Book Review: The Help by Kathryn Stockett

The Help is one of those books I wish I hadn’t taken so long to find and read. Even though it was published in 2009, the book reads like an American classic. The story follows the lives of several women in the Jackson, Mississippi during the 1960s. The women range from white socialites to the African American women hired as maids. Stockett changes the point of view of the story several times between three main characters: Skeeter, a white socialite struggling to find something real to do with her life and passion for writing, and Aibileen and Minnie, African American maids to women in Skeeter’s social circle.

Skeeter returns from college with a degree in Journalism a bit disenchanted from her former friends who went to college to find husbands. Searching for something to do, she reaches out to publishing firms in New York City. While instantly rejected, she does catch the eye of one executive who encourages her to write something new and exciting. After watching how her friends treat their hired help, she decides to reach out to them and tell their stories in her writing with the publication of a book. Only one maid, Aibileen, signs on at first, but they work together to encourage other maids to work on the project as well. The maids tell stories, both positive and negative, of what it’s like to work for white families. The reader also gains first hand experience with the perspectives of Aibileen and Minnie throughout the book. Some of the stories are shocking but an important reminder of what was in our own recent past.

Stockett portrays Skeeter as the black sheep of her rich family and social circle, but she does not make her perfect beyond the point of believing it. Skeeter wants to help these women, but she still struggles with her own experiences with maids and finds herself still longing for acceptance by her white friends and family. She constantly awakens to the changing world around her that Stockett portrays through events like the Kennedy assassination and King’s Million Man March, as well as racially charged events in and around Jackson. She is not the white heroine saving poor, helpless African Americans. She has her weaknesses that greatly contrast with the strengths of the maids.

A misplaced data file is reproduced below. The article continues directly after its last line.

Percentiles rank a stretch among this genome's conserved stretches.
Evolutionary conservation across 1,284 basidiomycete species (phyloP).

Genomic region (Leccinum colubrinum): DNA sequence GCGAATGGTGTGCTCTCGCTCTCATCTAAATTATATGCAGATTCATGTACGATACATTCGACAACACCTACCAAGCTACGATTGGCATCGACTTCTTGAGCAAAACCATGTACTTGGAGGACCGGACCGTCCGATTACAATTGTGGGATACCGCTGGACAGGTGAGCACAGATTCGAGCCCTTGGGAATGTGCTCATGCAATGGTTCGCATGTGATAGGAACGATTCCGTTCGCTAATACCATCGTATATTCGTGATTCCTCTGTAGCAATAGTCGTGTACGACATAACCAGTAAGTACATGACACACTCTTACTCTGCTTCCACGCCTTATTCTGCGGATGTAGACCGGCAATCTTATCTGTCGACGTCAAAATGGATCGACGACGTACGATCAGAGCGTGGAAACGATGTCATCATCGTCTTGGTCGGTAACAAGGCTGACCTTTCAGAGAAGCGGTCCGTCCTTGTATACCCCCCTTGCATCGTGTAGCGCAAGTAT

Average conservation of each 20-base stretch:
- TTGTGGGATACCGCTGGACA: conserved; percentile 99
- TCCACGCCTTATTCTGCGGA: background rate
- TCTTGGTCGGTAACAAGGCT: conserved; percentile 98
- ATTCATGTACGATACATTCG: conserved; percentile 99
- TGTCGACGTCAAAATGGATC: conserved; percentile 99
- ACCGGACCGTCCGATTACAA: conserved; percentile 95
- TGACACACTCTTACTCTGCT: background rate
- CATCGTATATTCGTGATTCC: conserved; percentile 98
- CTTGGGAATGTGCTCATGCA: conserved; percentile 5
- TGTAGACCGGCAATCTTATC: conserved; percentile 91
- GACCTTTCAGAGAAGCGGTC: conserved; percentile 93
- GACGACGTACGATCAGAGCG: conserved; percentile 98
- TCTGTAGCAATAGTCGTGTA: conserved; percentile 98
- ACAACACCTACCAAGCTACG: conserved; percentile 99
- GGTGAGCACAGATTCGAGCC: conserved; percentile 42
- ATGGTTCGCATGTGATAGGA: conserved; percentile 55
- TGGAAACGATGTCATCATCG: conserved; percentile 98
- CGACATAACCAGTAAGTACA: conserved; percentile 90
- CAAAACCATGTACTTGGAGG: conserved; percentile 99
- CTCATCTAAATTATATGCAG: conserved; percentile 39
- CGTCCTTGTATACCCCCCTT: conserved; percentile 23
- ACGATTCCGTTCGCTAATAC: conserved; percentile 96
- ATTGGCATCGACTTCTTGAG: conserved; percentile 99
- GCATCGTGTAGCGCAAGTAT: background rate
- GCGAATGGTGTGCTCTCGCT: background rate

The perspectives of Minnie and Aibileen are some of the most rewarding of the novel. They are strong women who face challenges within their own families, struggles to be a part of the “white world”, and the pressure of working on the book project with Skeeter and the hopes of their community riding on its success. You cheer for them and fear for them throughout the story, and when the pages end you just want to keep going with what will happen next in their lives.

The Help could be a preachy, feel good story of little substance (as the movie previews seem to show, which is perhaps why the film has stirred up some controversy). It is so much more. The Help does not find easy solutions of gently gloss over racial issues. It fully dives into the conflicts between white and black in bold events and subtle everyday circumstances of that time. The stories are powerful and not everything ends up perfect, but that’s not how it worked in reality either as our country continues to struggle with race relations. The most disappointing part of the book for me was actually the accompanying reading guide that shied away from asking questions about race in America, but that is not too surprising. While the move previews do not do the book justice, hopefully the film makers had the courage to tackle the racial issues as portrayed in the book itself. The Help is a great read more than worth your time and it will leave you thinking not only about where this country has been but where we are today.

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